My cruise on the Aegean Odyssey of Voyages to Antiquity began with an overnight flight to Athens. The television media had recently been filled with stories of political riots in the city due to the economic debt crisis of Greece, but I saw none of this on the ride from the airport to the cruise ship port at Piraeus. I also didn't see a lot of graffiti on the buildings or other signs of social unrest. Most passengers on our cruise participated in the two-night pre-cruise stay in Athens. Voyages to Antiquity had originally planned for the cruise tour guests to stay in a downtown luxury hotel but moved everyone participating in the overnight stays to a resort hotel on the coast. Everyone seemed to be happy with the hotel change, and the included Athens half-day tour to the Acropolis went off without interruption, as did optional tours to the National Archaeology Museum, Cape Sounion, and Delphi.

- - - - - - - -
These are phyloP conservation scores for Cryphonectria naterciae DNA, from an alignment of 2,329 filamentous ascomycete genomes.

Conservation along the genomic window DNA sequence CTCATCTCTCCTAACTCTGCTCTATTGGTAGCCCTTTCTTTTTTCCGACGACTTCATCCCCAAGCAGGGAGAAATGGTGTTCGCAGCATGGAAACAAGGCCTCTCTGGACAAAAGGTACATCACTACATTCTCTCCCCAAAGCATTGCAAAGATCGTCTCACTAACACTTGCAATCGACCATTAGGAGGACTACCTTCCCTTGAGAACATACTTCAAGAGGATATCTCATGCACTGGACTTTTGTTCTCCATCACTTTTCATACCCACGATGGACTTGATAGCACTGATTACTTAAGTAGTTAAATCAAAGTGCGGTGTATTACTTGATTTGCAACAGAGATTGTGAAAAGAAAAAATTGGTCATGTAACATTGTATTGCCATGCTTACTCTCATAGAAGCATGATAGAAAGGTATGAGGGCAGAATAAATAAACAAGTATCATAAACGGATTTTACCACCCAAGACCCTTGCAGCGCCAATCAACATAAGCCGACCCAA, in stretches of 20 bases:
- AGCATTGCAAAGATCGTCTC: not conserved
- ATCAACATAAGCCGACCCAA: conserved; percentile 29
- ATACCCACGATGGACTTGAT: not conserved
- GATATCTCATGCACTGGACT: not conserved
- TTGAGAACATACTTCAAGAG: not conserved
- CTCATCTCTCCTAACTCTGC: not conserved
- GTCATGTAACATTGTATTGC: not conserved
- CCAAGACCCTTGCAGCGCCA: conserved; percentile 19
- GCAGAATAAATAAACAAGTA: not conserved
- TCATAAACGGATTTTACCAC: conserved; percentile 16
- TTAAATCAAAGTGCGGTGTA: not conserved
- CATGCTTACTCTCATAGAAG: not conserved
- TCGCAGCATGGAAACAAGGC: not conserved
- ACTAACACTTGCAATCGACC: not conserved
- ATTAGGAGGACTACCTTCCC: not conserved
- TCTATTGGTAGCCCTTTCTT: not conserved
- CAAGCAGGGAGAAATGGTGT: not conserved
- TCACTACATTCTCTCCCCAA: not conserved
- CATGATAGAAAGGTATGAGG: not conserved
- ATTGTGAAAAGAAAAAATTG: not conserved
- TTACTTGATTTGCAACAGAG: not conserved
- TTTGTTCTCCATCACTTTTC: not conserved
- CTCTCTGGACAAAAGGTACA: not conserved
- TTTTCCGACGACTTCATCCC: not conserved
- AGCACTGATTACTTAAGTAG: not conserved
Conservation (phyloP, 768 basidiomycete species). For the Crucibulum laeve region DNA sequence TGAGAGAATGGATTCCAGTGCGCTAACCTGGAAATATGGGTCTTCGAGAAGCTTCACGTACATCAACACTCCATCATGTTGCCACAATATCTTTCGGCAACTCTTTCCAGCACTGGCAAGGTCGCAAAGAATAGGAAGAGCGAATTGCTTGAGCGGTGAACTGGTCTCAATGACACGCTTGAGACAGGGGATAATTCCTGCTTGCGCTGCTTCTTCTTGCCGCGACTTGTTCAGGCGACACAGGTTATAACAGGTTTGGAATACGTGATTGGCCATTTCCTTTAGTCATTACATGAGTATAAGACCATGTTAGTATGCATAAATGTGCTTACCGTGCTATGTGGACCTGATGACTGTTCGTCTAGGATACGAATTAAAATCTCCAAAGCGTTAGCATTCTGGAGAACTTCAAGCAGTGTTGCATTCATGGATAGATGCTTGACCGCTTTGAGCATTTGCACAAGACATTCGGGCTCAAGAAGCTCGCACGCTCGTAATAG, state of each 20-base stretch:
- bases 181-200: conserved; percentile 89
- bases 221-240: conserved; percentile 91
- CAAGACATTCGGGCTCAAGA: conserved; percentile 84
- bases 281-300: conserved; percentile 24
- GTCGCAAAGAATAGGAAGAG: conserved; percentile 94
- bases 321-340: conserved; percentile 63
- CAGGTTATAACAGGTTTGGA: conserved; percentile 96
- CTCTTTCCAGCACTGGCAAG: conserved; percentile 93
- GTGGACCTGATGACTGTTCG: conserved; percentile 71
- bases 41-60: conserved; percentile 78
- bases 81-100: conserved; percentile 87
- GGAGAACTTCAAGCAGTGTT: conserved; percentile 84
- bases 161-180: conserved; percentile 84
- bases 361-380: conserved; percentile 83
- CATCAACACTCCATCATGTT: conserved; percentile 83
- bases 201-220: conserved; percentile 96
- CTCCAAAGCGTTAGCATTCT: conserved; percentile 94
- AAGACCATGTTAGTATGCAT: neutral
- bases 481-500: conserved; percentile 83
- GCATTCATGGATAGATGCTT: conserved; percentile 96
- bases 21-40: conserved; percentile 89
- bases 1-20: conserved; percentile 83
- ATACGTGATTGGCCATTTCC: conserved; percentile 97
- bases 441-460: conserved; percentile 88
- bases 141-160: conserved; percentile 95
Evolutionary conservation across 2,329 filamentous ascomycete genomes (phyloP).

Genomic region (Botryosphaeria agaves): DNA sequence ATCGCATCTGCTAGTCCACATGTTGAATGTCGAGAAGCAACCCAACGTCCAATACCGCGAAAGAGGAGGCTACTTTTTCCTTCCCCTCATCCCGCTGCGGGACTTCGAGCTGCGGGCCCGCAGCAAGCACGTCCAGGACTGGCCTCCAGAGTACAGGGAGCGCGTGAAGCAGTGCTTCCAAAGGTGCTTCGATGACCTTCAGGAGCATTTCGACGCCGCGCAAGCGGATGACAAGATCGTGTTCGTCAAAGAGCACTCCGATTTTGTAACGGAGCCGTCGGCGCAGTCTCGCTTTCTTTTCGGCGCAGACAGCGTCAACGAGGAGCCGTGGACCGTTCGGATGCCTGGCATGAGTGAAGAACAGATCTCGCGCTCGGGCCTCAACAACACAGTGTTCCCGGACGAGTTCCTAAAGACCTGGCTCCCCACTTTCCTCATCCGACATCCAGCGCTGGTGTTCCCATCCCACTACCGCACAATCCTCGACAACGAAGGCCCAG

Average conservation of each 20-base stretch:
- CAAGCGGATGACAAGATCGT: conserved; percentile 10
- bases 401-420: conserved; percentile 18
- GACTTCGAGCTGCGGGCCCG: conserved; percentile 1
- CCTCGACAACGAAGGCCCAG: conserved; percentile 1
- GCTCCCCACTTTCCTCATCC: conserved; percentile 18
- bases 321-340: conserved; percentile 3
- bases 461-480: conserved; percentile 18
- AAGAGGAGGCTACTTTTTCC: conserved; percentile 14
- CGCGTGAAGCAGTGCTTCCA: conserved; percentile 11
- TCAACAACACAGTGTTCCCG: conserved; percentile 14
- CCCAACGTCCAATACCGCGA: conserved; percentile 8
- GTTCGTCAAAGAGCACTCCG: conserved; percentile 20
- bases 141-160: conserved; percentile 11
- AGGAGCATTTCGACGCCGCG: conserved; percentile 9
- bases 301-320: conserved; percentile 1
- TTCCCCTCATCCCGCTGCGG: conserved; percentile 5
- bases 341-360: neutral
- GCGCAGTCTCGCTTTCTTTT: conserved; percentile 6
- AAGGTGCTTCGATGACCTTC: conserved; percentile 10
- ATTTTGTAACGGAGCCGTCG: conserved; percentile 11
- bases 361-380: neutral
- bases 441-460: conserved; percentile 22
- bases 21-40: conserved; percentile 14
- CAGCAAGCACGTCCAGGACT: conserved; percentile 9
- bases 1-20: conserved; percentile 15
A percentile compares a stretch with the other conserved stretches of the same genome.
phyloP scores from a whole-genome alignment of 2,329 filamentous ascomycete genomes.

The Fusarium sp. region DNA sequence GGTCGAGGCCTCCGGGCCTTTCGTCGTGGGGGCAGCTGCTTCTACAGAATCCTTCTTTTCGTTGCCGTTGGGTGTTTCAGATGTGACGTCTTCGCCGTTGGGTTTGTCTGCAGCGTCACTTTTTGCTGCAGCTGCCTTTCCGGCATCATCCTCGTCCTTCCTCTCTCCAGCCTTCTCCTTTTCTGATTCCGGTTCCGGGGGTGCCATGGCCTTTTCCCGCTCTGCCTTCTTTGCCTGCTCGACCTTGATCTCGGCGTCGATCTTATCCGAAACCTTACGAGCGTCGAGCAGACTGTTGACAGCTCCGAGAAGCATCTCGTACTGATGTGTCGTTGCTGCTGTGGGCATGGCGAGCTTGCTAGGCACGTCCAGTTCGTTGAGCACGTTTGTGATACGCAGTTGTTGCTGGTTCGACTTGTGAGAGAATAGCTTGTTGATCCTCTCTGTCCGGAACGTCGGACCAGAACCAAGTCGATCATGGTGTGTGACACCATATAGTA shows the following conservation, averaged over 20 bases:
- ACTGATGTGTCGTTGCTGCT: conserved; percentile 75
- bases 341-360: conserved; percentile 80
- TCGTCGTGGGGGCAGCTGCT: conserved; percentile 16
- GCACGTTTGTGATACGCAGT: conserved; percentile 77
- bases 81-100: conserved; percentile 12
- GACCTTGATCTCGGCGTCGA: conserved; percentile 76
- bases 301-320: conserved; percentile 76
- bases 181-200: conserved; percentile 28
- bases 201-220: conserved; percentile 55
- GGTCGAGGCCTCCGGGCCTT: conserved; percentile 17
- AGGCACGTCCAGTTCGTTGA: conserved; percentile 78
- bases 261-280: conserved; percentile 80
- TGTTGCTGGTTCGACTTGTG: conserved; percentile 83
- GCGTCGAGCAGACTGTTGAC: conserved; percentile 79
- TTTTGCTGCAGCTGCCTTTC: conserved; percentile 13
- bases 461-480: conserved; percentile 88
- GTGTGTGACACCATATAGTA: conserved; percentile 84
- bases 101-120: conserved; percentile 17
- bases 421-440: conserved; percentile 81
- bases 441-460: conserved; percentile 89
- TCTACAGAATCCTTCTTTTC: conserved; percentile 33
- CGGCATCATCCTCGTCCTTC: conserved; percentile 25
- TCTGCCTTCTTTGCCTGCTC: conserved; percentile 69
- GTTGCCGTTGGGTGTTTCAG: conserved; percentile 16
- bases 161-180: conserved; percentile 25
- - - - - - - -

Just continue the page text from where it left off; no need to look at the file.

I was met at the pier by Voyages to Antiquity representatives, and I was in my cabin just a few minutes after exiting the taxi. The cabin was much more spacious than I expected and had a nice balcony and bath with tub/shower combination. I ate a delicious buffet lunch in the Terrace Cafe, followed by a tour of the Aegean Odyssey. Although the ship is older than many cruise ships, it has been significantly refurbished and looks great.